Fresh fish — ikan bakar — grilled over coconut husks for a few bucks. Temples hopping with monkeys. Looming volcanoes. Rice fields etched with the precision of typewriter lines into the fertile earth. Bali’s attractions are infinite, and the island has earned its status as a top worldwide tourist destination. But for divers who venture to this part of the world, an even deeper travel experience — and a deliciously lonelier one — awaits underwater. The dive crowds know to leave touristy Kuta to the throngs of partiers and transient international surfers, basing instead in more intrepid locales to the north. The Mola mola — the giant ocean sunfish — is Bali’s headiest diving draw. Divers try their luck at spotting this enthralling creature — Mola molas grow as large as 12 feet long and can tip the scales at a couple of tons — during drift dives at Blue Corner at Nusa Lembongan and Nusa Pendida’s Crystal Bay. Thermo clines in this region cause sudden drops in water temperature that have augmented the biodiversity, with thriving swarm fish populations and more intense coral growth here than at other nearby locales. The excellent visibility heightens the experience of spotting high whip coral, egg cowrie and schooling basslets on the reefs of Pendida and Lembongan. But always keep an eye trained on the deep blue too. It’s the cruising ground for pelagic fish, sharks, turtles and, particularly off Manta Point, gentle black giants that wing into your view once and leave you forever mystified.
Mola mola. The giant ocean sunfish — the heaviest known bony fish in the world — can weigh more than 2 tons and subsists on a diet of mostly jellyfish. To lollygag alongside this strange-looking disc-shaped fish in the deep blue and marvel at its unusual movements is the quintessential Bali diving experience.
At Tulamben on Bali’s northeast coast, land and sea converge in a spectacular setting under the gaze of Mount Agung, Bali’s most sacred mountain. For divers, the pilgrimage point is the wreck of the USAT Liberty, accessed by easy shore dives. The nearly 400-foot-long American supply ship was anchored off the coast of Lombok during World War II when a Japanese torpedo hit it. The U.S. Navy intentionally stranded the ship on Tulamben’s rocky shore to unload its cargo (there were no casualties), and years later, Mount Agung’s eruption pushed the wreck to its present position. Covered in soft and stone corals, the ship teems with life, including myriad reef fish and the occasional huge barracuda. Continue west along Bali’s north coast and you’ll reach Menjangan Island National Park, where Bali’s steepest wall dives deliver the richest diversity of gorgonian fans — with the schooling fish and colorful coral backdrop, it’s a photographer’s paradise. And the mecca for macro lovers is nearby at Secret Bay, where muck diving yields such treasures as nudibranchs, gobies, dragonets, frogfish, seahorses, pipefish, flatworms and more. — Terry Ward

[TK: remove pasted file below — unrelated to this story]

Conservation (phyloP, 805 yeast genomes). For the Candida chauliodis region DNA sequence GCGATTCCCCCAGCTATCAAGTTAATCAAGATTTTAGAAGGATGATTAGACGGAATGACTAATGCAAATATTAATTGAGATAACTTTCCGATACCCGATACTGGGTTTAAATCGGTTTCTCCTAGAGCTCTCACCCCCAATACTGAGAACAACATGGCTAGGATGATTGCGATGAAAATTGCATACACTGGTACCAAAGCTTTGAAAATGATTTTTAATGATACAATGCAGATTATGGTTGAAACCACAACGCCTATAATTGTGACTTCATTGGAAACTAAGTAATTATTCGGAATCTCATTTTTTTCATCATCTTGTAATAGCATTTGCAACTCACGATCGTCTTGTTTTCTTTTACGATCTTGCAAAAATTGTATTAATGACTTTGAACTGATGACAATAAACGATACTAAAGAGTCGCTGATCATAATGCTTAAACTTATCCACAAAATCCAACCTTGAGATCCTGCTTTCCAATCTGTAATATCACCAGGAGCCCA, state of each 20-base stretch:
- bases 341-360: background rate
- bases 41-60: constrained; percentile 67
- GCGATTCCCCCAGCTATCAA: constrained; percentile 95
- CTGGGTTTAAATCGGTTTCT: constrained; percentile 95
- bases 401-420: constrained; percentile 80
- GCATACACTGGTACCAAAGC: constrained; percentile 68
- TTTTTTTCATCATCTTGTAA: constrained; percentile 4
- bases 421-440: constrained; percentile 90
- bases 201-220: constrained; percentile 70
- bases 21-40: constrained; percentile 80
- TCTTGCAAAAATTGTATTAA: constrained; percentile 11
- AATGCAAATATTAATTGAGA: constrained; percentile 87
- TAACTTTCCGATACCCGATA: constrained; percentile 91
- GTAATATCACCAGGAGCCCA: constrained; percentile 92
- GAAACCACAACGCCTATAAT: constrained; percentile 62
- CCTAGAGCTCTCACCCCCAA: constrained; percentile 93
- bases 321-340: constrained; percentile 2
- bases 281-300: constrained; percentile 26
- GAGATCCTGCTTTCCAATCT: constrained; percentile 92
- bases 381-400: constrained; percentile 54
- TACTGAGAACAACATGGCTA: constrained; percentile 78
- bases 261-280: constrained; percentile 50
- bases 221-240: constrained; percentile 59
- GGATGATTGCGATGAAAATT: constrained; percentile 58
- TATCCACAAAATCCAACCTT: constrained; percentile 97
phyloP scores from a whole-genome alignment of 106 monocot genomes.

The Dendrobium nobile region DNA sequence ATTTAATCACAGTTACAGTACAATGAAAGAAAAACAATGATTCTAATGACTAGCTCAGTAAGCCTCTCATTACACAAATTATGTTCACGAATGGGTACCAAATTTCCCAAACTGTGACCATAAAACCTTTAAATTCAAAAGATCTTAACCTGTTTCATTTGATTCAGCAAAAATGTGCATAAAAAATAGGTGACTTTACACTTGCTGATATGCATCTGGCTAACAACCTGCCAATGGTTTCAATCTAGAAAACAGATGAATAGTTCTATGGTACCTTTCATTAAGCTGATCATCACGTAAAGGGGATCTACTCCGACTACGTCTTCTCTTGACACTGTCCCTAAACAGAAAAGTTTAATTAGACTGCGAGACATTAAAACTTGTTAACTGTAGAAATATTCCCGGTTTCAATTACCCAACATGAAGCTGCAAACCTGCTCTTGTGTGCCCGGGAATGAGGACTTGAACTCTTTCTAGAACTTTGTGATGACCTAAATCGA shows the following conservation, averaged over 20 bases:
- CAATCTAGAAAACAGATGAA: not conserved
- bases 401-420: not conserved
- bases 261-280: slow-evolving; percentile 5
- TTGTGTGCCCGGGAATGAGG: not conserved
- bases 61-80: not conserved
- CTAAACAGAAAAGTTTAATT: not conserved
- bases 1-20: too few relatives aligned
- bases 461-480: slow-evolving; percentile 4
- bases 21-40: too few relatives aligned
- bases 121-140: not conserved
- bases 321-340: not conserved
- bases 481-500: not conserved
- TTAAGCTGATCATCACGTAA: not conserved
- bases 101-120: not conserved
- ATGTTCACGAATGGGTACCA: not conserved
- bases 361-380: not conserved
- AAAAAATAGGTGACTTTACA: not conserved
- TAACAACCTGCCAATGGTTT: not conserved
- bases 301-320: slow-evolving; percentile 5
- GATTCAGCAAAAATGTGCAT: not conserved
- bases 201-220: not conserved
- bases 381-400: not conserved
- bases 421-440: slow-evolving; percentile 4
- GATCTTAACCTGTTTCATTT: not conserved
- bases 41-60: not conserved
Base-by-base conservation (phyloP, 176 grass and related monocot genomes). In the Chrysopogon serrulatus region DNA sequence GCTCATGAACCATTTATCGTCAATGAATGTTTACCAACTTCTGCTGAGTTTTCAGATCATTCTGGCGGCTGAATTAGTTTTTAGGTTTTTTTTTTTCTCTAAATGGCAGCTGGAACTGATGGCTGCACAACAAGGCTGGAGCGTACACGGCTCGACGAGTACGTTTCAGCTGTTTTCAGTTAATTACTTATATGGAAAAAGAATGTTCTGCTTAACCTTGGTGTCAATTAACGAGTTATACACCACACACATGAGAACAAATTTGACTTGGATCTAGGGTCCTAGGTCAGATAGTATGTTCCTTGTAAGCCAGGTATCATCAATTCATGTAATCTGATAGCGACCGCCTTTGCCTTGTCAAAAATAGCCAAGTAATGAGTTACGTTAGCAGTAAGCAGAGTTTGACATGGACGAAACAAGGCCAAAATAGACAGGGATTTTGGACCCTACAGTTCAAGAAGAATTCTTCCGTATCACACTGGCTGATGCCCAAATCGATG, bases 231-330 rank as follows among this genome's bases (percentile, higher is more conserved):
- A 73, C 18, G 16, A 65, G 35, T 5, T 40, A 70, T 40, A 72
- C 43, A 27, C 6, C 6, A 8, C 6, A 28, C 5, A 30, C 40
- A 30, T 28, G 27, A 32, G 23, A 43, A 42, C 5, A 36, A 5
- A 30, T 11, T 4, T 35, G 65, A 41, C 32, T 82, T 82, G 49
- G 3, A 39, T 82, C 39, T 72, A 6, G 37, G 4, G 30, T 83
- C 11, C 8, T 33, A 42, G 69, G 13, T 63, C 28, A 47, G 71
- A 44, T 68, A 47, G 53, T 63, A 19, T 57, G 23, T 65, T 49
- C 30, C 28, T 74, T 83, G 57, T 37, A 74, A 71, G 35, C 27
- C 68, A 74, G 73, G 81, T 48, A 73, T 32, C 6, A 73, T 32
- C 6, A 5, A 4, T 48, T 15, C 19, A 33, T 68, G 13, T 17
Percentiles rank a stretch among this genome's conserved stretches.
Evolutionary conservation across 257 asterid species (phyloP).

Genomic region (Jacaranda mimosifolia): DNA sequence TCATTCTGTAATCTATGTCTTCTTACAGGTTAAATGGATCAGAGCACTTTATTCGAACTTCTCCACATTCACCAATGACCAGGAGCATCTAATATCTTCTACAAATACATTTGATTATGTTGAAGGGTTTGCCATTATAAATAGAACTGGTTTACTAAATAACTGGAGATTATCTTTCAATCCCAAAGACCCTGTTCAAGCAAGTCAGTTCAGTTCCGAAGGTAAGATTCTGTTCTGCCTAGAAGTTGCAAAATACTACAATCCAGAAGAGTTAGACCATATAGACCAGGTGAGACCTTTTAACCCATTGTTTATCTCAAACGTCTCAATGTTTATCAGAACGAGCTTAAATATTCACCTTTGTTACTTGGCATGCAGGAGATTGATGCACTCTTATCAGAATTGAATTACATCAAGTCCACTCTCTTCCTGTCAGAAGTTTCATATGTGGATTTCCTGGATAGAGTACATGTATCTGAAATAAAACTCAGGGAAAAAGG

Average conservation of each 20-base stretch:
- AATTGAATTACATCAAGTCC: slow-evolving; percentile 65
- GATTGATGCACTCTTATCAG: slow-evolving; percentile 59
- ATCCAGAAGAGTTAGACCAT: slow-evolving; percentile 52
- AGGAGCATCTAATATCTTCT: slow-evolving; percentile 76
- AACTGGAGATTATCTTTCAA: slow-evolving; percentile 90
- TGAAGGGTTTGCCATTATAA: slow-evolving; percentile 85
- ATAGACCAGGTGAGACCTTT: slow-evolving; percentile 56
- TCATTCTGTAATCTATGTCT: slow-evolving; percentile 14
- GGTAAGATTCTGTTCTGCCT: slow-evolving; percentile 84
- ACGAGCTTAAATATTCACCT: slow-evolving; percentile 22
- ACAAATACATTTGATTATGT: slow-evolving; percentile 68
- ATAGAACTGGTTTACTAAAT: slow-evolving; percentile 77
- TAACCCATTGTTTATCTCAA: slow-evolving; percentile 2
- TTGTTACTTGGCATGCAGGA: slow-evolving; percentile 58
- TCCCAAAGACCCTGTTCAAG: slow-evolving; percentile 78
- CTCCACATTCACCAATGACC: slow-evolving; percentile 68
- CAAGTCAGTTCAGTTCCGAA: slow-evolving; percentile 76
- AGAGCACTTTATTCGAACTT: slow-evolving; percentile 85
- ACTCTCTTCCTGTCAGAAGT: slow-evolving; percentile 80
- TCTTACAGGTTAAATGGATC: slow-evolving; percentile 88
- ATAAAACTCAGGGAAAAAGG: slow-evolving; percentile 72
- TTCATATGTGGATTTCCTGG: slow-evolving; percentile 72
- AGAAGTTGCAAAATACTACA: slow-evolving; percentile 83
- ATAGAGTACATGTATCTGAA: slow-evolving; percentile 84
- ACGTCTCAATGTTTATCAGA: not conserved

Need to Know
Travel Tip: If the surf’s up and you’ve got a down day from diving, snag a perch at the cliffs overlooking Uluwatu on the Bukit peninsula (some seats are literally carved into the rock), where a spectacular wave-riding show unfolds at the point break below.
When to Go: Year-round, but April through October offers the best chance for spotting Mola molas.
Getting There: Flights to Bali (Denpasar, DPS) from Los Angeles connect in major Asian destinations including Singapore, Tokyo and Taipei. Check Continental (www.continental.com) and Qantas (www.qantas.com) for flight info.
Dive Conditions: Visibility ranges from 90 to 120 feet, with water temperatures averaging 77°F in Lembongan and Secret Bay, and 84°F in Tulamben.
Price Tag: At Tulamben, three-night packages with unlimited dives (including one night dive) start at roughly $400 per person. Bali Diving Academy offers three-night packages with six dives around Nusa Lembongan from $350 per person.